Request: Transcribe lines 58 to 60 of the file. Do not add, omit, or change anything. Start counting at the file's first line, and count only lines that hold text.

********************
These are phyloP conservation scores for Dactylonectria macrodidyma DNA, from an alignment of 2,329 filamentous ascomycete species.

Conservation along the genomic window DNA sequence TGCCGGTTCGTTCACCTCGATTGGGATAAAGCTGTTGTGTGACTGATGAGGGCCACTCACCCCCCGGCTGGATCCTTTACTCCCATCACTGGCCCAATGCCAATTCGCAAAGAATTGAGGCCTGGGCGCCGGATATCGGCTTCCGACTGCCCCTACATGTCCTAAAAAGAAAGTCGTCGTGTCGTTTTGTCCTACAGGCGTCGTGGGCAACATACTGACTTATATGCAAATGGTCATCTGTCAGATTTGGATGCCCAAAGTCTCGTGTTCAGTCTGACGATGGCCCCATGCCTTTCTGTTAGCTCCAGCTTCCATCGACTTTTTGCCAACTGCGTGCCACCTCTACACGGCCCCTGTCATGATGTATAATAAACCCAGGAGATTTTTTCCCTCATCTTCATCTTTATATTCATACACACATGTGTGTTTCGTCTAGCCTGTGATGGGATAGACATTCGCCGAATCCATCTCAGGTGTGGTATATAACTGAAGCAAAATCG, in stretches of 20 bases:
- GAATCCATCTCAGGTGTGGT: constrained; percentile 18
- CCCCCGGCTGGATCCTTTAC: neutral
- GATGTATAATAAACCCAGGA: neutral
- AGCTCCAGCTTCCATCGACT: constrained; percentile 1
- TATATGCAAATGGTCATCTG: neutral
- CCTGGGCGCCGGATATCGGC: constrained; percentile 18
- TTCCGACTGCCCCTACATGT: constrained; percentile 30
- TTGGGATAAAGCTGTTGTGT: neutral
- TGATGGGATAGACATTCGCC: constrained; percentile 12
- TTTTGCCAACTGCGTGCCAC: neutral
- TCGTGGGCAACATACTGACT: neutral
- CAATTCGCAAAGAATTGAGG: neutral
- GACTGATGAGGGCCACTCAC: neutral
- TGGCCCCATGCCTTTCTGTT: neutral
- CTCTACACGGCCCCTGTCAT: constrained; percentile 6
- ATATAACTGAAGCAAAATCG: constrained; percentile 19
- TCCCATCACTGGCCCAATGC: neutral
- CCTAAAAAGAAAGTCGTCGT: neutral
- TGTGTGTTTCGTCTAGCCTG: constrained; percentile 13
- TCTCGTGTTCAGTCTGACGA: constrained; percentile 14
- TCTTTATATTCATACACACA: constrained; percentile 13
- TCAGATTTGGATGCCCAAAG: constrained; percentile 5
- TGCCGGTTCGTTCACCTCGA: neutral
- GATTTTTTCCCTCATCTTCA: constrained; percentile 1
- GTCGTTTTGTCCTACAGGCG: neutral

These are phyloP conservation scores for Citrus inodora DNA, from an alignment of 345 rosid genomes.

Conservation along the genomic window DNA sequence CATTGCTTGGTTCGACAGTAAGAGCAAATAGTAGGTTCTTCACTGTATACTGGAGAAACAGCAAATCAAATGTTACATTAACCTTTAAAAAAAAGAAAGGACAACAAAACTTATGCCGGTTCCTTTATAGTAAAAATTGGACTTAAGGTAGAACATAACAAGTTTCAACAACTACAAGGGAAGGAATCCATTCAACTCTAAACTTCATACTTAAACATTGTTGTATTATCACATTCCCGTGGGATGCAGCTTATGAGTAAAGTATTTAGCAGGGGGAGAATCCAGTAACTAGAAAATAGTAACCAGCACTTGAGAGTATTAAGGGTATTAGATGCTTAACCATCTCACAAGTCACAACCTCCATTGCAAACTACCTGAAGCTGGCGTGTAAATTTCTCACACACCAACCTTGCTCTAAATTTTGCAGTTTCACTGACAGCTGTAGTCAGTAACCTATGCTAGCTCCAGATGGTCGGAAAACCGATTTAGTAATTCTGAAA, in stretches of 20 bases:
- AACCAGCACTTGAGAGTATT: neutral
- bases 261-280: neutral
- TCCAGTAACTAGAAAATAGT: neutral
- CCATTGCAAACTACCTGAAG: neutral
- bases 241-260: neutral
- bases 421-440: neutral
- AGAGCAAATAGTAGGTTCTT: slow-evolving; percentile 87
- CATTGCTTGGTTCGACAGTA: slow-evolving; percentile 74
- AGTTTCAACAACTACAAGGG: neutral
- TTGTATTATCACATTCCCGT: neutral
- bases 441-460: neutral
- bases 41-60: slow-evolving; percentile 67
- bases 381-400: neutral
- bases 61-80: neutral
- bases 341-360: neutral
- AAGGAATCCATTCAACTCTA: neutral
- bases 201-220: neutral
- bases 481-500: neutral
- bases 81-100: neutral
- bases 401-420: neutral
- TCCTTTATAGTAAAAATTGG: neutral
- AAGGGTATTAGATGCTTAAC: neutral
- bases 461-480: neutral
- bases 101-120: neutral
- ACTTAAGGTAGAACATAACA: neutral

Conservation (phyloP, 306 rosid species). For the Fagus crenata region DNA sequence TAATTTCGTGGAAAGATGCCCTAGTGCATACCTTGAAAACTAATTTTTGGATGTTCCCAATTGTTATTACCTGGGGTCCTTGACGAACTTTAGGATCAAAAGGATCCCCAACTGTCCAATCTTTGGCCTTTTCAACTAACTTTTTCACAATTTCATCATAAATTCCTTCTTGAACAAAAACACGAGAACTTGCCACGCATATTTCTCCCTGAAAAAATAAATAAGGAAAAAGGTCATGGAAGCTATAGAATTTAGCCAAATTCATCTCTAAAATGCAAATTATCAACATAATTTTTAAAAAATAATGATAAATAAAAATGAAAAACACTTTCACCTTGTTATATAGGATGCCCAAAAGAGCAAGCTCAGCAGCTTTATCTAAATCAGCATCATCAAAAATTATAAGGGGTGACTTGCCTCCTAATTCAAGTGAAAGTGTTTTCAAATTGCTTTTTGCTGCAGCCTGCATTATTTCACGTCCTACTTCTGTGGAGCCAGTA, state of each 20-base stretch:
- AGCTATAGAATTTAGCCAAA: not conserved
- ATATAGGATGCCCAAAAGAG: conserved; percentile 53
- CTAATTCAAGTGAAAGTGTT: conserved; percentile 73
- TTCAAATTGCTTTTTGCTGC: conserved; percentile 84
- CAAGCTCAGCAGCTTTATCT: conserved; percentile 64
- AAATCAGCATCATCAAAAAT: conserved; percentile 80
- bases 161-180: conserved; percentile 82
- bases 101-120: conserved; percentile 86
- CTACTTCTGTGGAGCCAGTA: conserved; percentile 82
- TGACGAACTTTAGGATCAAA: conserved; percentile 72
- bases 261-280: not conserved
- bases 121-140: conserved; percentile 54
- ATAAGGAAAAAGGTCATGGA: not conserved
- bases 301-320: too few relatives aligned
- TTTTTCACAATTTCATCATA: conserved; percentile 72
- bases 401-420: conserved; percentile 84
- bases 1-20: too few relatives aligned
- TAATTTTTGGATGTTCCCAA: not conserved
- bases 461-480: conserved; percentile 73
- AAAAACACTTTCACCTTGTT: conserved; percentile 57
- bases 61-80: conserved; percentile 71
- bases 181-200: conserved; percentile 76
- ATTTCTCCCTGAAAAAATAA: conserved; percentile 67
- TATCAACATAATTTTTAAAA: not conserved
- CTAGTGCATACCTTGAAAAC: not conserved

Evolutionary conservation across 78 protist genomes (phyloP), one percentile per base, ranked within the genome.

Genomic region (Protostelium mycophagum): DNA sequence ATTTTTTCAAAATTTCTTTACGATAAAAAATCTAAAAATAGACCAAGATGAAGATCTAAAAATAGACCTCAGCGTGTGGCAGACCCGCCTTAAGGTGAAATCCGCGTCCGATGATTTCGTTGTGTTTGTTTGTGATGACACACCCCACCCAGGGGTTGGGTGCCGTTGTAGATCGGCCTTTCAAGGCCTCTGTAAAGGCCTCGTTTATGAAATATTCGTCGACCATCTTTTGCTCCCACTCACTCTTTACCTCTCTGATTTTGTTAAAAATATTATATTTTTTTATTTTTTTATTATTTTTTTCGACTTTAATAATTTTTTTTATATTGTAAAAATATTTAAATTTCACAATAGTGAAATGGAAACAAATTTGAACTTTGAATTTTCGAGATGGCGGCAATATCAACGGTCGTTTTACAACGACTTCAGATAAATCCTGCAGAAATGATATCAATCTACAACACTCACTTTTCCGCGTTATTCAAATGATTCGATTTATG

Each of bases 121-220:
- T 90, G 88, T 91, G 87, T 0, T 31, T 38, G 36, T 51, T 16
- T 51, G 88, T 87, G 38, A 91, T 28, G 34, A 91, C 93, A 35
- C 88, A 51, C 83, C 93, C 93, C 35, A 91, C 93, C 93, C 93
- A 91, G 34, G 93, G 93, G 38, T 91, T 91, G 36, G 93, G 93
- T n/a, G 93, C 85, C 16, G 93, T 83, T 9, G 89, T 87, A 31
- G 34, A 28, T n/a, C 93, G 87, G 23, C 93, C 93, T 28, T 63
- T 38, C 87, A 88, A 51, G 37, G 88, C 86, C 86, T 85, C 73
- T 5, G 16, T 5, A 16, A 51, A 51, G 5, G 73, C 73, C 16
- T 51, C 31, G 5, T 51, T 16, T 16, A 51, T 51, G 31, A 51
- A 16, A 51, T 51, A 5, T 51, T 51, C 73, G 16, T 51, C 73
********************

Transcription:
- CTAATTCAAGTGAAAGTGTT: conserved; percentile 73
- TTCAAATTGCTTTTTGCTGC: conserved; percentile 84
- CAAGCTCAGCAGCTTTATCT: conserved; percentile 64